Starmer, shadow chancellor Rachel Reeves and shadow business secretary Jonathan Reynolds have led the push to win the hearts and minds of business leaders.
“There has been a very noticeable change in the . . . commitment to engagement with business,” said a corporate lobbyist, who contrasted the approach with the party’s leftwing radicalism under Jeremy Corbyn.
Tory ministers and MPs worry that Labour is “getting away with” harmful policies under the cover of friendly rhetoric. A government official argued business chiefs had not yet “clocked” what Labour was planning on employment and union rights, adding: “Once they realise, they’ll hate it.”
Conservative Campaign Headquarters has drawn up a list of the 20 Labour policy proposals it deems most “anti-business”, with a view to drawing more attention to these in coming months.
These include the proposals that Labour altered last month and an array of other worker protections set out by the party, such as extending the right to flexible working and introducing a new “right to switch off” from emails and calls outside of working hours.
One Conservative official said Labour’s plans amounted to “a Trades Union Congress wish list” that would make the labour market less flexible and increase costs for both the public and private sectors, while benefiting unions directly with measures that include cutting rules that limit their operations.
Sir Jacob Rees-Mogg, the former Tory business secretary, said: “These proposals will make employers, especially small ones, reluctant to take on staff.”
Kemi Badenoch, the business secretary, is expected to challenge Labour’s plans in the weeks ahead. One government insider said: “Rachel Reeves keeps on about ‘securonomics’, which looks like massive market intervention, big statism, government telling business how to run their show. These are themes Kemi will be exploring in the run-up to party conference.”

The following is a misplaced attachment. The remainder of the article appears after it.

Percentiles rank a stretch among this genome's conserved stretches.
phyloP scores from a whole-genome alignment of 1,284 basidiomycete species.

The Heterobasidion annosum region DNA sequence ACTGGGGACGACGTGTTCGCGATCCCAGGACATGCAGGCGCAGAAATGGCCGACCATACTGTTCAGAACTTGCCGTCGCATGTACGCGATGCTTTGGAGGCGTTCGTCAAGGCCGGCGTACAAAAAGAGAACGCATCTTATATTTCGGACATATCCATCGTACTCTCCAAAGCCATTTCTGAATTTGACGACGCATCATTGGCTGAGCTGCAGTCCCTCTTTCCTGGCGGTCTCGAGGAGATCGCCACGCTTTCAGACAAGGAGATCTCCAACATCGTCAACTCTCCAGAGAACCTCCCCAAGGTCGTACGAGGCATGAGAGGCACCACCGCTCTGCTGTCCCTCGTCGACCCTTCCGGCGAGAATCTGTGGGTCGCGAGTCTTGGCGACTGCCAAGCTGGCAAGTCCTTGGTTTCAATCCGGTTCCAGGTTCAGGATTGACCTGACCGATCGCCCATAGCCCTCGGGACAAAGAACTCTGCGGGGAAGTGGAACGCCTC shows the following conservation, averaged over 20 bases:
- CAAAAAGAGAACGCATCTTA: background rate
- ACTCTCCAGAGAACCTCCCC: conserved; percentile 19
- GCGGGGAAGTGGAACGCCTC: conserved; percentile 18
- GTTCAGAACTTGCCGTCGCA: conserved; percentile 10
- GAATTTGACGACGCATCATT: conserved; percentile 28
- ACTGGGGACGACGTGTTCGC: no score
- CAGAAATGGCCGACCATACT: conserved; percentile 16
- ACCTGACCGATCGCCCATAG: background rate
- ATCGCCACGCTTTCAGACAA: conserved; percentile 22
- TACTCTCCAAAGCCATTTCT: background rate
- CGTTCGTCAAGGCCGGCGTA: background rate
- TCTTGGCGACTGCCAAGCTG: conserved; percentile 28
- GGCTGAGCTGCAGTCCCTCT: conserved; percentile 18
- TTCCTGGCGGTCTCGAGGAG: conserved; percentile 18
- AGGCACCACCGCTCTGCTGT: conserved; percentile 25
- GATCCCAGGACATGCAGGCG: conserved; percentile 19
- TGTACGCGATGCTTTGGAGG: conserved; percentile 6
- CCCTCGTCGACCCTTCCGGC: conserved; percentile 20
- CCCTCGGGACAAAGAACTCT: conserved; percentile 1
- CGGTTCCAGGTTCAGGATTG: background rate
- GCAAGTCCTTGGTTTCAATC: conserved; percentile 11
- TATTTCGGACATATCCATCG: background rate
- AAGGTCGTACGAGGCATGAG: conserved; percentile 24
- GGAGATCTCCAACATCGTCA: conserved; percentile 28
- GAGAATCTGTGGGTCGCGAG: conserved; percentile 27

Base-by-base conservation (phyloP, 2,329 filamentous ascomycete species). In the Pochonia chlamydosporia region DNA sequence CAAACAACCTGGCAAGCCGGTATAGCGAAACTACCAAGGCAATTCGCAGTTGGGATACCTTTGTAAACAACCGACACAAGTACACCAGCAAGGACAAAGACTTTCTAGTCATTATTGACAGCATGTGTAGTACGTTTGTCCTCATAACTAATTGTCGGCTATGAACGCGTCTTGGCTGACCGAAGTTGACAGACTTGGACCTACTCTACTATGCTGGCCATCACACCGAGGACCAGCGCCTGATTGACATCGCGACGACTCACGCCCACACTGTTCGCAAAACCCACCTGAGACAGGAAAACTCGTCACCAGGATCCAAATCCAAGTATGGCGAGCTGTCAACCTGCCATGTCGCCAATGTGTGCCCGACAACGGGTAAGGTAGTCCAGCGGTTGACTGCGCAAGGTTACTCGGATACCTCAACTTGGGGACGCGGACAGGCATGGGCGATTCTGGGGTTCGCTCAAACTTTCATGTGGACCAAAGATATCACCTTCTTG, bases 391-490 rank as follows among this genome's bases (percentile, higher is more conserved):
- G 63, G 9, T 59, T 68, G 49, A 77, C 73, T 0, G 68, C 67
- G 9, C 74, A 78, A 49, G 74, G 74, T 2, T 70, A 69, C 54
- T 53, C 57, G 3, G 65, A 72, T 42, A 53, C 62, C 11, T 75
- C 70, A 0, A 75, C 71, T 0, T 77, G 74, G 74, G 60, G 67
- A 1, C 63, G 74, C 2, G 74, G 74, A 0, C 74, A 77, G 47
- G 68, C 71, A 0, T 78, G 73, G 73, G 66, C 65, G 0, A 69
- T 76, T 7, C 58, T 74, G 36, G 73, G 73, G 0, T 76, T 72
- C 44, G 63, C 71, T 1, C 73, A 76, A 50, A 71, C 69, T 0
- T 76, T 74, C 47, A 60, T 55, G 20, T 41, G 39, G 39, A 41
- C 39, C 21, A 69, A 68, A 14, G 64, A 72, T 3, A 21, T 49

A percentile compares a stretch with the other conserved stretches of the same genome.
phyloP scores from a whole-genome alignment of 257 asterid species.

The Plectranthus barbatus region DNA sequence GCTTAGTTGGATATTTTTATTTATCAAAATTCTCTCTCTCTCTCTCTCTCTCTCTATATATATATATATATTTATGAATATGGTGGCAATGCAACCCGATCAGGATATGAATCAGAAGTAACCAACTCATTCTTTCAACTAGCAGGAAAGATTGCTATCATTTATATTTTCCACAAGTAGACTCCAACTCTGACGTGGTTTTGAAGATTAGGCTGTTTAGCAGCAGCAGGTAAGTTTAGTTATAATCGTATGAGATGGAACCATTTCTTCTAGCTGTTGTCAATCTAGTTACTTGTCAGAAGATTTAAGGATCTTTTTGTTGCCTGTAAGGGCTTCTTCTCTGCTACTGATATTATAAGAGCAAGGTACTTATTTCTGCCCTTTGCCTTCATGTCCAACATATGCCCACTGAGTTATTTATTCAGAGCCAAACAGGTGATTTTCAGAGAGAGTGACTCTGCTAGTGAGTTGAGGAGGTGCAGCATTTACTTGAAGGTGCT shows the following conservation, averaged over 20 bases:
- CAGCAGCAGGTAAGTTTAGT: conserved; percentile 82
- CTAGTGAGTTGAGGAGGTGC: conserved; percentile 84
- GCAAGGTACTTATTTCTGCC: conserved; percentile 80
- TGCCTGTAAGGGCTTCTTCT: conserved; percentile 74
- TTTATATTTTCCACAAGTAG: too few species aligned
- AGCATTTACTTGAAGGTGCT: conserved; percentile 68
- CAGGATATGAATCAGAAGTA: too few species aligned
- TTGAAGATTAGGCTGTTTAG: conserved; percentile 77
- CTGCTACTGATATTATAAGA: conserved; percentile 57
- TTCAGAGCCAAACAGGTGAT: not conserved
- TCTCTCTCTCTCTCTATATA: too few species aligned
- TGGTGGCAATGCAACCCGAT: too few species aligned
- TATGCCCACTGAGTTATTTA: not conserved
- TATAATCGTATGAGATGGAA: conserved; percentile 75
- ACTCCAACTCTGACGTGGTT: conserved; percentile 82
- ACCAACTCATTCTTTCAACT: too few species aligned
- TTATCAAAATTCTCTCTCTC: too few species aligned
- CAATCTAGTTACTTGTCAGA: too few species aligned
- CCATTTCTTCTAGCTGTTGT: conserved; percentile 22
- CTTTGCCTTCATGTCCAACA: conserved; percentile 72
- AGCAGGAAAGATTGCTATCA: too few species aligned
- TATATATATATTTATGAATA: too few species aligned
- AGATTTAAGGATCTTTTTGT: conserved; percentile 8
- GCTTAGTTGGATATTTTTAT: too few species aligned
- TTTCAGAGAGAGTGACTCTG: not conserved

A Labour official hit back, branding the Tories’ plan to attack the party a “desperate” tactic “from the same Conservative party that said ‘fuck business’,” referring to Boris Johnson’s notorious outburst in 2018 after companies raised concerns about a no-deal Brexit.
Labour has a “serious, credible and ambitious policy programme” designed to build “a strong economy by levelling-up workers’ rights and making work pay”, the official added.
People at multiple companies and business groups said the party’s engagement seemed “genuine” and “sincere”, and businesses are set to flock to Labour’s annual conference.
However, it is not yet clear how Labour will act on information it is receiving from businesses or how substantive the engagement exercise will ultimately be, said an insider at one FTSE 100 financial services company.
There has been only limited follow-up with party officials after many of the meetings with business executives and with the exception of areas such as workers’ rights, Labour has — according to some business people — given few clues as to its priorities.